Monday, February 14, 2011

Obama's Education Budget 2011: PELL GRANTS

New House Republicans will try to cut PELL GRANT by 15%: Slashing almost $1,000 in aid for low income students. Today, with ever increasing student cost the idea of cutting Pell Grants seems to have the air of stupid group think. What is the real cost of slashing funds, making education out of reach for the poor? A depression or never ending recession is assured when we scrap education in the name of austerity. Our nations biggest boom came about with the introduction of the GI Bill that ensured access by all returning GI's to institutes of higher learning.

The FY 2011 budget requests $34.9 billion in mandatory funds for Pell Grants to establish a projected Pell Grant maximum of $5,710 for the 2011-12 academic year.  The Budget proposes to index the maximum grant beginning in 2011 to grow faster than inflation in future years, at a rate equal to the consumer price index plus 1 percentage point.  The Budget also proposes to make funding for the Pell Grant program mandatory, rather than discretionary, and indefinite, to eliminate uncertainty and end the practice of ―backfilling‖ billions of dollars in Pell shortfalls. As the Administration supports the current effort to streamline the Free Application for Federal Student Aid (FAFSA) underway in Congress, the Budget also provides for simplification, including the removal of several data elements pertaining to assets and additional types of income. The combined effect of these changes would increase Pell Grant funding by $22.8 billion through FY 2015. To administer this proposal, the Budget would create a new mandatory appropriation account for Pell Grants in 2010, moving funding for this program out of the Student Financial Assistance account. The Budget presentation re-bases the $17.5 billion FY 2010 appropriation as mandatory and assumes the availability of an additional $6.5 billion in mandatory funding through permanent indefinite authority. The FY 2011 request of $34.9 billion supports all Pell Grant program costs for the 2011-2012 award year, representing a $2.5 billion increase over program costs for 2010-2011. The FY 2011 budget request for this program is best understood in the context of the Administration’s proposals for the student aid programs as a whole. Accordingly, program-specific funding information and policy proposals are discussed in the Student Aid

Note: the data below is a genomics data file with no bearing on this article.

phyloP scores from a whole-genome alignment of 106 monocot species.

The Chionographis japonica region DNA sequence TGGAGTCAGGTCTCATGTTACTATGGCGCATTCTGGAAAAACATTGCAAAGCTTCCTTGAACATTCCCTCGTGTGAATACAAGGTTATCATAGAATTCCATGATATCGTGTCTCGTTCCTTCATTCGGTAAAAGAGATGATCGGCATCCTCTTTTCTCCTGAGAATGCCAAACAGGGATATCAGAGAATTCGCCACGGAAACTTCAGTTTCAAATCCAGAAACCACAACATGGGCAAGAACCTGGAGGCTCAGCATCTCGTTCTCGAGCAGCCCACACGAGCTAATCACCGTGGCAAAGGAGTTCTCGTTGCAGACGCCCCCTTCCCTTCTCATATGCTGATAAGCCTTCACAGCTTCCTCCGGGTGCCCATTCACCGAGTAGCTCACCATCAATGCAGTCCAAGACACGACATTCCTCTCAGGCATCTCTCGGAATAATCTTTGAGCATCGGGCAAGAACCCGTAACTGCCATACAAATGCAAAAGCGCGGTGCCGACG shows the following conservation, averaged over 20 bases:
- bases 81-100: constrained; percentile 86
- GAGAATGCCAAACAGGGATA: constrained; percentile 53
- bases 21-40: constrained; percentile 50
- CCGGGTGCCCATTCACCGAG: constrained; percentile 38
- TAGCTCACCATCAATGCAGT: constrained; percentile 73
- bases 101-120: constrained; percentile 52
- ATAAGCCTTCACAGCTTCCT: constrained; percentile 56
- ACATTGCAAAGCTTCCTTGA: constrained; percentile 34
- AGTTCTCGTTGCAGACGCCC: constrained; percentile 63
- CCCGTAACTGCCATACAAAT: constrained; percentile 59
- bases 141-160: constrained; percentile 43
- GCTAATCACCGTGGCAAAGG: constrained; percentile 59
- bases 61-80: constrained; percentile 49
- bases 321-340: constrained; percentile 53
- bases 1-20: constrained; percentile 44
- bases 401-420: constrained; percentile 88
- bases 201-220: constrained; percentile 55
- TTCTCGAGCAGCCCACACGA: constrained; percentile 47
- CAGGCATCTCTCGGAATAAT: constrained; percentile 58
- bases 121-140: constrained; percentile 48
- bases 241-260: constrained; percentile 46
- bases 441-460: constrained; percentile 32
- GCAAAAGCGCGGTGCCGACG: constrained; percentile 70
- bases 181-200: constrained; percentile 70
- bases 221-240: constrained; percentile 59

Education Budget Highlights:
Provides a $3 billion increase in K-12 education programs, plus up to $1 billion in additional funding if Congress successfully completes a fundamental overhaul of the Elementary and Secondary Education Act (ESEA).  Together, these measures would represent the largest funding increase for ESEA programs ever requested.
Supports needed reforms of Federal K-12 programs to promote college- and careerreadiness, enhance teacher and principal effectiveness, deliver a rigorous and complete education, improve educational options, and prepare our children for the jobs of the future.
Provides $1.35 billion to expand Race to the Top for school districts as well as States to carry out systemic reform, and $500 million to continue the Investing in Innovation program to test, validate, and scales up effective approaches to student learning.
Increases the number, and improves the distribution of, effective teachers and principals, by investing $950 million in competitive grants to States and school districts that build comprehensive systems to recruit, prepare, retain, and reward effective teachers and principals.
Invests $210 million in Promise Neighborhoods, an initiative that integrates school reform with strong family supports and effective community services across an entire neighborhood, so that youth successfully complete high school and continue on to college.
Expands educational options and increases access to high-quality schools by investing $490 million to grow effective charter schools and other effective, autonomous public schools that achieve results, develop new approaches, and give parents more choices.
Consolidates 38 K-12 programs into 11 new programs that emphasize competitive funding, accountability for outcomes and flexibility in approaches, and use of evidence to get results.
Supports the next generation of scientists and engineers by helping States develop and implement math and science instructional practices that are aligned to rigorous college- and career-ready standards and by supporting districts and nonprofit organizations that develop, implement, and evaluate promising and effective programs.
Increases aid for needy students, reforms Federal student aid programs, and simplifies the financial aid application process.
Funds new reforms across the Nation’s early learning programs for children birth through age five, so they’re prepared to enter kindergarten ready for success.
Creates a Workforce Innovation Partnership with the Department of Labor to test and validate effective strategies to improve services under the Workforce Investment Act.

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